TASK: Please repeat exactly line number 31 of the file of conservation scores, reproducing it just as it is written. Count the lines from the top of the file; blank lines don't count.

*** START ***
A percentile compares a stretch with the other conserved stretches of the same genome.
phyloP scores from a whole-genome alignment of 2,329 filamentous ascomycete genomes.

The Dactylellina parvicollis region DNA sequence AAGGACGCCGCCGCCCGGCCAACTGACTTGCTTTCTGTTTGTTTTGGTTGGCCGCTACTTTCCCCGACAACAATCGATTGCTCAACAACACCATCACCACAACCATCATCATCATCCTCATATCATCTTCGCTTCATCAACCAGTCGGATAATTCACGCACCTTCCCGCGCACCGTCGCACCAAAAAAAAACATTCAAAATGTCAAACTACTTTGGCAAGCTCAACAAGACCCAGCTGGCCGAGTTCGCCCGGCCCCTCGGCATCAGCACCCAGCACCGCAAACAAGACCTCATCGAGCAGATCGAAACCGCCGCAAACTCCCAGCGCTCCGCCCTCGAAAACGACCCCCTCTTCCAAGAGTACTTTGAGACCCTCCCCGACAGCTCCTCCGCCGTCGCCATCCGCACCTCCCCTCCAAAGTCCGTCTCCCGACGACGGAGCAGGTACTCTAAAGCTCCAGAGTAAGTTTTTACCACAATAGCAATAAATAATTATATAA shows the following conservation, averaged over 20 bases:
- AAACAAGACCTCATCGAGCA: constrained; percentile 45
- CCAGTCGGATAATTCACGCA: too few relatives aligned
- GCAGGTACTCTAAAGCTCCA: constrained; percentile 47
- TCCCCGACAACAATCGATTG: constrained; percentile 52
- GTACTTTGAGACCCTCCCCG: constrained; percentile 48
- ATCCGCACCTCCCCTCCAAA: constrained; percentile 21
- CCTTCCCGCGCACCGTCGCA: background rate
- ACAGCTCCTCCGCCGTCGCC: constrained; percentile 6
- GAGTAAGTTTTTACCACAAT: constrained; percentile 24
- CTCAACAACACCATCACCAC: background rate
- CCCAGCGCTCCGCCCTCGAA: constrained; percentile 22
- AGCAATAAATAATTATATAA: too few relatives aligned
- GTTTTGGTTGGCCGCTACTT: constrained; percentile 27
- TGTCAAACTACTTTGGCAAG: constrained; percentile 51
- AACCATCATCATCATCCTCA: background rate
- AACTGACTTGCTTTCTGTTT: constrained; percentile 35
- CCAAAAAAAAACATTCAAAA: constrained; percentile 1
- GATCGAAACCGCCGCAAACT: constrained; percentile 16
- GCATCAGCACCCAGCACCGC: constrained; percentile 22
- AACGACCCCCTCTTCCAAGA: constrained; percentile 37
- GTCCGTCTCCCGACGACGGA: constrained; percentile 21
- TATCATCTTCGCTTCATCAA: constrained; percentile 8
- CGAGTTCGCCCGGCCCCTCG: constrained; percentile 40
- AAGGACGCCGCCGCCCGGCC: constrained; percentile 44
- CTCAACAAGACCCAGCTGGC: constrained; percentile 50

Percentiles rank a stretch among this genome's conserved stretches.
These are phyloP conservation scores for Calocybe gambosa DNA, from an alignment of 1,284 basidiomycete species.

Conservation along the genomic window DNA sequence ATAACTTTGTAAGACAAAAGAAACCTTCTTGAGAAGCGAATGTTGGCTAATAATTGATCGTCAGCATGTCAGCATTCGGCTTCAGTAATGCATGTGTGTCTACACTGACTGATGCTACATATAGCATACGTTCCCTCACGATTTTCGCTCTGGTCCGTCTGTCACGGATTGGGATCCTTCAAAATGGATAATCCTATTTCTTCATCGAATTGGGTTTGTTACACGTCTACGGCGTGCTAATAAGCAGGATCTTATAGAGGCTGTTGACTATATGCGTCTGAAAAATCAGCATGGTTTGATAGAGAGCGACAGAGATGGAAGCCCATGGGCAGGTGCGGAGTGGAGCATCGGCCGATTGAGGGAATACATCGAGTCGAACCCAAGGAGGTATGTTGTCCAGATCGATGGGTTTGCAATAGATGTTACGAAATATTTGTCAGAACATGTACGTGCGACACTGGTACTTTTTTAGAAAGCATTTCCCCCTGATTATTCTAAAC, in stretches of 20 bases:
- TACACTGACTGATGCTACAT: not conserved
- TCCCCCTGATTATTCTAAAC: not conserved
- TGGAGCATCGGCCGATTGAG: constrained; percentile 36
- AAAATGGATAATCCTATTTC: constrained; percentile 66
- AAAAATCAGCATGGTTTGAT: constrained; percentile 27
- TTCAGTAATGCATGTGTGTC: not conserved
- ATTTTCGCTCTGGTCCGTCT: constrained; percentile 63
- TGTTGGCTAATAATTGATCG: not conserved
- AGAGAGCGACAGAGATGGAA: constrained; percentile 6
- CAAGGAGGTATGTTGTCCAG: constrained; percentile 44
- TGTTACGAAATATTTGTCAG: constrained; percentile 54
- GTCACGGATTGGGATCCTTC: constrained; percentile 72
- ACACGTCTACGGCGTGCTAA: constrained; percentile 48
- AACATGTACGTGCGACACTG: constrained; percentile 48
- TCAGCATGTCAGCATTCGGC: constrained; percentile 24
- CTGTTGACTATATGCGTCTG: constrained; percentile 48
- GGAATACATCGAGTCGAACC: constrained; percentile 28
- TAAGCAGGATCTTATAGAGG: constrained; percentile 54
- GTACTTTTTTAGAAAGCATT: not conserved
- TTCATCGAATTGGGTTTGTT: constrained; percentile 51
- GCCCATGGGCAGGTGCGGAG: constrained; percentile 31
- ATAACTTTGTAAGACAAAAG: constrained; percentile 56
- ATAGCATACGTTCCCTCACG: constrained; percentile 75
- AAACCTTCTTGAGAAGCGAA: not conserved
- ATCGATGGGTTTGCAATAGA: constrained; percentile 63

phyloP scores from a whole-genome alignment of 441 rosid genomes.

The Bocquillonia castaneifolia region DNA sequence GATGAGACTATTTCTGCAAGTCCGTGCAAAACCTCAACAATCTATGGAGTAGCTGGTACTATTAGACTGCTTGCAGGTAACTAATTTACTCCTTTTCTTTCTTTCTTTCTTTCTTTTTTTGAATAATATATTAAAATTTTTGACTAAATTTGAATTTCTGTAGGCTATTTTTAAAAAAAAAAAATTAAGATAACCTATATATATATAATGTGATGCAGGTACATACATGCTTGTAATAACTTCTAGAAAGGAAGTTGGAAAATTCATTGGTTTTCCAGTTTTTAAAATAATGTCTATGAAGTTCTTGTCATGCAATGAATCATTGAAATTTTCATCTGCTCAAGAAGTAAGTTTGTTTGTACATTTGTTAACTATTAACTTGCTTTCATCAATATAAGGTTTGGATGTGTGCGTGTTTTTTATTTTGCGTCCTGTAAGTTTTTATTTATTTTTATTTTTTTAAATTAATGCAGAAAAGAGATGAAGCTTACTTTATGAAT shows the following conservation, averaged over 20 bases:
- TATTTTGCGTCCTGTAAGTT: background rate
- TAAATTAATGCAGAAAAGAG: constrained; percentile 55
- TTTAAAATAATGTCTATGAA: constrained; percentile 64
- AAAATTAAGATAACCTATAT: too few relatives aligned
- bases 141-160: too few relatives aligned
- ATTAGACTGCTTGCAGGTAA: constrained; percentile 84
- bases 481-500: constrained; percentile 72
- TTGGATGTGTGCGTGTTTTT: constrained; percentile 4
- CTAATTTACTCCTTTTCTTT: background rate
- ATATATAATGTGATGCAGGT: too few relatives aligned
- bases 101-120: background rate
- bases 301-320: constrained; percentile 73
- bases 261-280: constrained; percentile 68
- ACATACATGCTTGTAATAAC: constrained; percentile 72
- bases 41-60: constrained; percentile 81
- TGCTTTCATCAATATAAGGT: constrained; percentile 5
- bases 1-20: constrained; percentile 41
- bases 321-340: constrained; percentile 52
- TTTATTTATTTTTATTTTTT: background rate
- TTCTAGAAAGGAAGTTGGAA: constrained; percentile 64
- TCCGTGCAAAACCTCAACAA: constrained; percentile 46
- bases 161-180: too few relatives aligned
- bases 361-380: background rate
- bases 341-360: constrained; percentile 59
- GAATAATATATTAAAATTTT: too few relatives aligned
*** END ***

Conservation along the genomic window DNA sequence ATAACTTTGTAAGACAAAAGAAACCTTCTTGAGAAGCGAATGTTGGCTAATAATTGATCGTCAGCATGTCAGCATTCGGCTTCAGTAATGCATGTGTGTCTACACTGACTGATGCTACATATAGCATACGTTCCCTCACGATTTTCGCTCTGGTCCGTCTGTCACGGATTGGGATCCTTCAAAATGGATAATCCTATTTCTTCATCGAATTGGGTTTGTTACACGTCTACGGCGTGCTAATAAGCAGGATCTTATAGAGGCTGTTGACTATATGCGTCTGAAAAATCAGCATGGTTTGATAGAGAGCGACAGAGATGGAAGCCCATGGGCAGGTGCGGAGTGGAGCATCGGCCGATTGAGGGAATACATCGAGTCGAACCCAAGGAGGTATGTTGTCCAGATCGATGGGTTTGCAATAGATGTTACGAAATATTTGTCAGAACATGTACGTGCGACACTGGTACTTTTTTAGAAAGCATTTCCCCCTGATTATTCTAAAC, in stretches of 20 bases: